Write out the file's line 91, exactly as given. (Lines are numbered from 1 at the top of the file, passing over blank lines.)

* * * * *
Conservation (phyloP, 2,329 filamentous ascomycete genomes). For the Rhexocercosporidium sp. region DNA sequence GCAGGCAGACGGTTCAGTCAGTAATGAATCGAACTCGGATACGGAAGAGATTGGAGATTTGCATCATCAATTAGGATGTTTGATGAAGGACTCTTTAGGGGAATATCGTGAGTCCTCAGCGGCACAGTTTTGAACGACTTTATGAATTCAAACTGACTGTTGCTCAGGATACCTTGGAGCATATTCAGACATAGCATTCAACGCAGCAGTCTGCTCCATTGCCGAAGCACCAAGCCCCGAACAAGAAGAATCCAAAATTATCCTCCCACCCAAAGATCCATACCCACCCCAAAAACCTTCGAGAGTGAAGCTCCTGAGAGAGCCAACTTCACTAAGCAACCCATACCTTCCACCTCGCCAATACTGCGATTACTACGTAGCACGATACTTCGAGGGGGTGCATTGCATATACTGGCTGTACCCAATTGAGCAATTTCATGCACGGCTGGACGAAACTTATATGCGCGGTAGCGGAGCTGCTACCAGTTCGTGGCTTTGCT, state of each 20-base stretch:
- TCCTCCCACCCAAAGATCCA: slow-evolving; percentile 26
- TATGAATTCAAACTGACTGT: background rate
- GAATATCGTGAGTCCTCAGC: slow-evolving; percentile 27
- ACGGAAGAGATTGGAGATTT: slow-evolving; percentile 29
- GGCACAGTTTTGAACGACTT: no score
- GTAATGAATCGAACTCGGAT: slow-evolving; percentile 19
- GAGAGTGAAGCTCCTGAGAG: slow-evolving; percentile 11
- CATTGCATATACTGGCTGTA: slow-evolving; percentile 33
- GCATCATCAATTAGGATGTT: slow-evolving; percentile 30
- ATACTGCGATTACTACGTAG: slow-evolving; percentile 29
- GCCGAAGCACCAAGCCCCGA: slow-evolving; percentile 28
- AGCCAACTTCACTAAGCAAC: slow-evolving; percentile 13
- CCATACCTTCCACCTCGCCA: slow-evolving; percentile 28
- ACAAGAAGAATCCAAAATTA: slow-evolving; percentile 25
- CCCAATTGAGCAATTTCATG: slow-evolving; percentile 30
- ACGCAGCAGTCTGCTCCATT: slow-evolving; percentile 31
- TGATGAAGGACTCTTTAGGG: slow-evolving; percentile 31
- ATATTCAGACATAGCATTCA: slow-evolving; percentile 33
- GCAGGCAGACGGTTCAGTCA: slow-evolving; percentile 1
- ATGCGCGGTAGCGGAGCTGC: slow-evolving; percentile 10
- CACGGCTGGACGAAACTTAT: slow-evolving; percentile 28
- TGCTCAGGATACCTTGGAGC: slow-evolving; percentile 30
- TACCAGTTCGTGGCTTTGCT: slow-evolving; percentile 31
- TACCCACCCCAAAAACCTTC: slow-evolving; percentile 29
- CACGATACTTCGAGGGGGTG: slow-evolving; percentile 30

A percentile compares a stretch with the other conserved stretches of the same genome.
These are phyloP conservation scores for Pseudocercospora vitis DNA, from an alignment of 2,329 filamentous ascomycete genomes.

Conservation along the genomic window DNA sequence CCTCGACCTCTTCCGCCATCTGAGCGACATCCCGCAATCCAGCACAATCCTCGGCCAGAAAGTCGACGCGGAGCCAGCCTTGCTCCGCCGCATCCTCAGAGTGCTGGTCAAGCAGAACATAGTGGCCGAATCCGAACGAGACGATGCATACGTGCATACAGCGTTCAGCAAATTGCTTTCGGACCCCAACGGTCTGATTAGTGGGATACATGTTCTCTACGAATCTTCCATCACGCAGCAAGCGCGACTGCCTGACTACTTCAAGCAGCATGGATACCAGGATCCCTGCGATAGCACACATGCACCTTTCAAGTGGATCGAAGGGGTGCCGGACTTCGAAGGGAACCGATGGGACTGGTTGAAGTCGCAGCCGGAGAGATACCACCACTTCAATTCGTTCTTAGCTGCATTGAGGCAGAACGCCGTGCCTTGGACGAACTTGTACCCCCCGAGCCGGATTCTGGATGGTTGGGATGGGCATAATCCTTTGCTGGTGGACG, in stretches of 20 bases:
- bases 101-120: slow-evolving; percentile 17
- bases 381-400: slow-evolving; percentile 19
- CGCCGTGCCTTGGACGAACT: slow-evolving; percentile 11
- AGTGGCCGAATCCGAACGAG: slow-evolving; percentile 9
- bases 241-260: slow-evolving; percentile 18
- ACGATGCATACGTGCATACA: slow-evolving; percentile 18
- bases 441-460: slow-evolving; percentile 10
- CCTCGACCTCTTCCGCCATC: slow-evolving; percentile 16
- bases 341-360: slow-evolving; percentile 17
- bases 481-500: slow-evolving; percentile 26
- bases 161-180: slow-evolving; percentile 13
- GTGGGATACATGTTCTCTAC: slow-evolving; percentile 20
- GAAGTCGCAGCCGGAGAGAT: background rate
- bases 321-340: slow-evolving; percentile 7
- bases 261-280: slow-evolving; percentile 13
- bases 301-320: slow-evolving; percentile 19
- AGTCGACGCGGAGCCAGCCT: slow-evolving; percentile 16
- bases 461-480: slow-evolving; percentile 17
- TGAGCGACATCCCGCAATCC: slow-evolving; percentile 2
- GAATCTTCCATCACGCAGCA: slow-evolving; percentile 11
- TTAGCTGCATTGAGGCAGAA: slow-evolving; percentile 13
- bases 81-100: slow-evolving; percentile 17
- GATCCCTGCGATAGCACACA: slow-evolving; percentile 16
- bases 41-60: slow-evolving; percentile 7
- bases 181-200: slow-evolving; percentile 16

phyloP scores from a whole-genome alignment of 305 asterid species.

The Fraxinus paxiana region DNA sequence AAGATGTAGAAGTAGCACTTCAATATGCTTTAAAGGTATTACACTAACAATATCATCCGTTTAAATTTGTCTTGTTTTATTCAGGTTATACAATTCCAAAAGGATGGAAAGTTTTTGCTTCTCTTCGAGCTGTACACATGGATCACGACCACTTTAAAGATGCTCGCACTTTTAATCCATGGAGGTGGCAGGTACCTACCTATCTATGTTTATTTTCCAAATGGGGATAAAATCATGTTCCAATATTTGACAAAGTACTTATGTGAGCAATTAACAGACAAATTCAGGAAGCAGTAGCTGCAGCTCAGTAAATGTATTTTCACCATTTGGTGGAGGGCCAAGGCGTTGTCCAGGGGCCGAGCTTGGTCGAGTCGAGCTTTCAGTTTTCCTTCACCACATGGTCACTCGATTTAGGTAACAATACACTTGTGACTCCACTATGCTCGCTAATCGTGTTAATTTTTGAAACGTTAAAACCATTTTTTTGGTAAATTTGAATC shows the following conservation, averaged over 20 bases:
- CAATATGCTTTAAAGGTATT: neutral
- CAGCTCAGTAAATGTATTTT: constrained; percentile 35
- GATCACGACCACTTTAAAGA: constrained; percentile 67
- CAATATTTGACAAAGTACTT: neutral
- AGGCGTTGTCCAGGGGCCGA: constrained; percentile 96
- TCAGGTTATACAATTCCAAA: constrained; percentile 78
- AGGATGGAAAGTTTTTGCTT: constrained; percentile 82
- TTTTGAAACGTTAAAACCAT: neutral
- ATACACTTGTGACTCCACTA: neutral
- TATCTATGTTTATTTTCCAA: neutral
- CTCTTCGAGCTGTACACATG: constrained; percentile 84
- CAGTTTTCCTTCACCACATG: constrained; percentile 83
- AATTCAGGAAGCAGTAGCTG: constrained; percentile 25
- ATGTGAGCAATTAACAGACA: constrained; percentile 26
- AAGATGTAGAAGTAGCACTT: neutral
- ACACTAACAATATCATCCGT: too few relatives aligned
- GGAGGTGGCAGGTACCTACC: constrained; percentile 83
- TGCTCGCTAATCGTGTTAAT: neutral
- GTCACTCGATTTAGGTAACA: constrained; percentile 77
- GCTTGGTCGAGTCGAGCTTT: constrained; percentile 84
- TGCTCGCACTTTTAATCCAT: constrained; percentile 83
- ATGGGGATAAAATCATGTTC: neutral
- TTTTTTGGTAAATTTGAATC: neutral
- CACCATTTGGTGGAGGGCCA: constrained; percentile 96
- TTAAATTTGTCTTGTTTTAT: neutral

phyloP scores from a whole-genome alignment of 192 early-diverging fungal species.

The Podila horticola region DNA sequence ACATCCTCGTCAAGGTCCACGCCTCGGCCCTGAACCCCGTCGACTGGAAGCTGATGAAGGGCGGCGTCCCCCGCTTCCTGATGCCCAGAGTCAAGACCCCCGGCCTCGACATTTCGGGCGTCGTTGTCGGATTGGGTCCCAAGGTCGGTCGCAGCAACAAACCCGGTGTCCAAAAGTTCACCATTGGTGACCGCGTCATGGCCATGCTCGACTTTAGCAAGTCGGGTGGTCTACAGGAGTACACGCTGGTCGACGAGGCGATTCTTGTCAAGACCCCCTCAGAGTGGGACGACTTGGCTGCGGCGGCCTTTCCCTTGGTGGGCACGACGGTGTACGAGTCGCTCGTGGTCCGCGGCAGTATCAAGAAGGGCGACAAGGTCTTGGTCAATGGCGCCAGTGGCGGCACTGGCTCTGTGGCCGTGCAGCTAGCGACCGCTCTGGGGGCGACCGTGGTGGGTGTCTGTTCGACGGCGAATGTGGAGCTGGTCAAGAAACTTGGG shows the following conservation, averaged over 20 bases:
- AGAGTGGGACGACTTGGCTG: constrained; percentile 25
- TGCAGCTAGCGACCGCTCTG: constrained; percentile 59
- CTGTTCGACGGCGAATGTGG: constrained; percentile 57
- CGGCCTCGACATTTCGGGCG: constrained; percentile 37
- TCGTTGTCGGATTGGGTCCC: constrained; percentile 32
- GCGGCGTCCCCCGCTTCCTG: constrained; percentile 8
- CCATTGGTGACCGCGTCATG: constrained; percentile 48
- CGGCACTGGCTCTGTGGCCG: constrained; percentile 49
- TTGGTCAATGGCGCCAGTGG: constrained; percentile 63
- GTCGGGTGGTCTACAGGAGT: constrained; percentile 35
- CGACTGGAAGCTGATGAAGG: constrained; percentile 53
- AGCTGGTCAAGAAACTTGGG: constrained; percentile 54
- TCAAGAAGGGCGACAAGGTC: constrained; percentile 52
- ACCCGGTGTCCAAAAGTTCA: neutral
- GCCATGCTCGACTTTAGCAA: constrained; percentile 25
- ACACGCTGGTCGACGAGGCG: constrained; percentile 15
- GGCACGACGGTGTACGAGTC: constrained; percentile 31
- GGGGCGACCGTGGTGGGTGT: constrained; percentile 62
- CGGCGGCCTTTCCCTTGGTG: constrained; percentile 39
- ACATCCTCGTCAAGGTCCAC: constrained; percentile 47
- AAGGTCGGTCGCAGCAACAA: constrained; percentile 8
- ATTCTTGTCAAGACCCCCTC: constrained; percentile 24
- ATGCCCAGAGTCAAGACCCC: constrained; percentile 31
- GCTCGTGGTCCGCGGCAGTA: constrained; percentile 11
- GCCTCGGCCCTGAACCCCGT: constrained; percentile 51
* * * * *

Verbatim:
- CGGCACTGGCTCTGTGGCCG: constrained; percentile 49